US mourns school shooting tragedy that left 28 dead
We have to come together and take meaningful action to prevent more tragedies like this, US President Barack Obama said of the school shooting tragedy that left 28 people dead.
President Barack Obama, a father of two girls, wiped away tears and said, "Our hearts are broken today" as the US mourned for the school tragedy that left 28 people dead, even as stunned authorities were trying to figure out what motivated a heavily armed 20-year-old man dressed in black fatigues and a military vest to shoot so may people, including 20 children, in a Connecticut elementary school.
The children who were killed in Friday's mass shooting at Sandy Hook Elementary School in Newtown, about 65 miles north of New York City, were said to be from 5 to 10 years old, according to various media reports. Among the six adults killed were Dawn Hochsprung, the school's principal, and school psychologist Mary Sherlach.
The shooter, identified by three law enforcement officials as 20-year-old Adam Lanza, also was killed, apparently by his own hand, CNN reported.
With the death toll at 28, the Newtown shooting is the second-deadliest school shooting in US history, behind only the 2007 shooting at Virginia Tech that left 32 people, including two Indians dead, and 17 others injured.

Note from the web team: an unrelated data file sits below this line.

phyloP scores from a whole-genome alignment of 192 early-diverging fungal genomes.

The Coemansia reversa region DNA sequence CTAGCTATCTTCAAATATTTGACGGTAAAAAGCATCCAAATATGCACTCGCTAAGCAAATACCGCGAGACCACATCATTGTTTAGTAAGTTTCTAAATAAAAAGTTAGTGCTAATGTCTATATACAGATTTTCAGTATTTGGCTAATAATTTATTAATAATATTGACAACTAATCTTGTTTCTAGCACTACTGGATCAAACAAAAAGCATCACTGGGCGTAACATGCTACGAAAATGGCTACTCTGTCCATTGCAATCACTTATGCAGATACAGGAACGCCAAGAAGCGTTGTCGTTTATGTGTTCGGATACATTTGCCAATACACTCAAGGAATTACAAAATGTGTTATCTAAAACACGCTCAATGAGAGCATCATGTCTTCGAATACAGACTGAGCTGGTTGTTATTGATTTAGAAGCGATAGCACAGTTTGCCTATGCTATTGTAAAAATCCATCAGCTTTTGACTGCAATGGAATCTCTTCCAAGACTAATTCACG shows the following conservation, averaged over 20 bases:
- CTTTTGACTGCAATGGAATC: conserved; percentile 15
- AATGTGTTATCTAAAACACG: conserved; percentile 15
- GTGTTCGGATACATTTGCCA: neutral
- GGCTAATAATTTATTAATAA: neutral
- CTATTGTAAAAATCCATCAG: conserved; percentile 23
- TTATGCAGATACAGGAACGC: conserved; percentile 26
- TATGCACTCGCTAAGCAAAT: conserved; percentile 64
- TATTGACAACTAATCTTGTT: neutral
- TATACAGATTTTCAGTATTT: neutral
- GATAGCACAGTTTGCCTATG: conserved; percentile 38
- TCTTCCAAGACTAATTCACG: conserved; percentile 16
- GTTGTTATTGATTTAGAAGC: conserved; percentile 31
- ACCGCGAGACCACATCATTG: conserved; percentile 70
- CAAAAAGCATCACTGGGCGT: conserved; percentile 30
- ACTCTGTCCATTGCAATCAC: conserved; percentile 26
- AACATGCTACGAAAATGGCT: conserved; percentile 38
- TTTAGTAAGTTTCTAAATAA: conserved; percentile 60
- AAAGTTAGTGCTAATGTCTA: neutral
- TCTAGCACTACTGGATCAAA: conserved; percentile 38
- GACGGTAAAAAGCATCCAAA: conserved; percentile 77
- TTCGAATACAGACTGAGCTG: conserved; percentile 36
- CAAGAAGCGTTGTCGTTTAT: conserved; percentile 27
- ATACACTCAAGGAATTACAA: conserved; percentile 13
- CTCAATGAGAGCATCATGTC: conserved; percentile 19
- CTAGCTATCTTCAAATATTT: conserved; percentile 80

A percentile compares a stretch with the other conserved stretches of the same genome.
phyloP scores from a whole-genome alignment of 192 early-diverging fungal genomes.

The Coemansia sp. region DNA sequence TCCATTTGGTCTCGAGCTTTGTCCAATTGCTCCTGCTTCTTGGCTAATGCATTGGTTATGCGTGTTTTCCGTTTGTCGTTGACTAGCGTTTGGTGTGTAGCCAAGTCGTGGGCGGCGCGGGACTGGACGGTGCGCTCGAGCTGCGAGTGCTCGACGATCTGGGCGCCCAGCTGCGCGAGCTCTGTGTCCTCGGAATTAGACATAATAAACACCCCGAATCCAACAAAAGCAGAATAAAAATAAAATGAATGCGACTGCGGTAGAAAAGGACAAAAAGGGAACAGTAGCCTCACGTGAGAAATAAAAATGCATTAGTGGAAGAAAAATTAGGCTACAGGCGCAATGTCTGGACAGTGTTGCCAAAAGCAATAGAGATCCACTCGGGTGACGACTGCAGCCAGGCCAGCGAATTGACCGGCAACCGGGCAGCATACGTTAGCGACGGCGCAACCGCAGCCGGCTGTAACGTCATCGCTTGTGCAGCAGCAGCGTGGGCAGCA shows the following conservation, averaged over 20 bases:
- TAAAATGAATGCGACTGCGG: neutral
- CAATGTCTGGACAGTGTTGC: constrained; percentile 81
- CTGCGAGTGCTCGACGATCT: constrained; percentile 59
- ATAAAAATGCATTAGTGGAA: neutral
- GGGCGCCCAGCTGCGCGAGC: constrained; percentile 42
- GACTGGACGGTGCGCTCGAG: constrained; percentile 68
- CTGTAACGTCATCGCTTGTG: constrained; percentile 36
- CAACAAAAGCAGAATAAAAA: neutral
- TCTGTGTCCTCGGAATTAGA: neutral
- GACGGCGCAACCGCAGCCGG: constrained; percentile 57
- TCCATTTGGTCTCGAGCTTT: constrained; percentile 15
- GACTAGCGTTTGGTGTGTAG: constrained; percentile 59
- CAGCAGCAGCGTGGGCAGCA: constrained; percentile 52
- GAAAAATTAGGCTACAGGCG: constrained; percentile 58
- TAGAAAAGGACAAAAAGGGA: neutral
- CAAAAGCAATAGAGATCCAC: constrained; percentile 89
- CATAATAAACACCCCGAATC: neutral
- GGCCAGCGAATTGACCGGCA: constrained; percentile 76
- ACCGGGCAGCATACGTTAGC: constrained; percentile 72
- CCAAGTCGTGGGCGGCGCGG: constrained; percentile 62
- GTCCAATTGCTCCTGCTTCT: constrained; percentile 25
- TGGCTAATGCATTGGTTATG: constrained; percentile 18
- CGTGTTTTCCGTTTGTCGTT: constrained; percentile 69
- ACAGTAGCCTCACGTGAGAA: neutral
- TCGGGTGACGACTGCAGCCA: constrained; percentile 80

Meanwhile, authorities in Hoboken, New Jersey, were questioning Ryan Lanza, the suspect's older brother, a report said. Lanza's father, who lives in Connecticut, was similarly questioned.
"The majority of those who died today were children. Beautiful little kids between the ages of 5 and 10 years old," Obama said and called for preventing similar tragedies "regardless of the politics."
"As a country, we have been through this too many times," he said. "We're going to have to come together and take meaningful action to prevent more tragedies like this, regardless of the politics."
The bodies of the young victims remained where they fell Friday night, as authorities worked to positively identify them.
Flags were ordered to fly at half-staff nationwide in tribute to the victims, and candlelight vigils were planned across the country as Americans came together to try to comprehend the tragedy.
"Evil visited this community today," Connecticut Governor Dan Malloy said of Friday's massacre.
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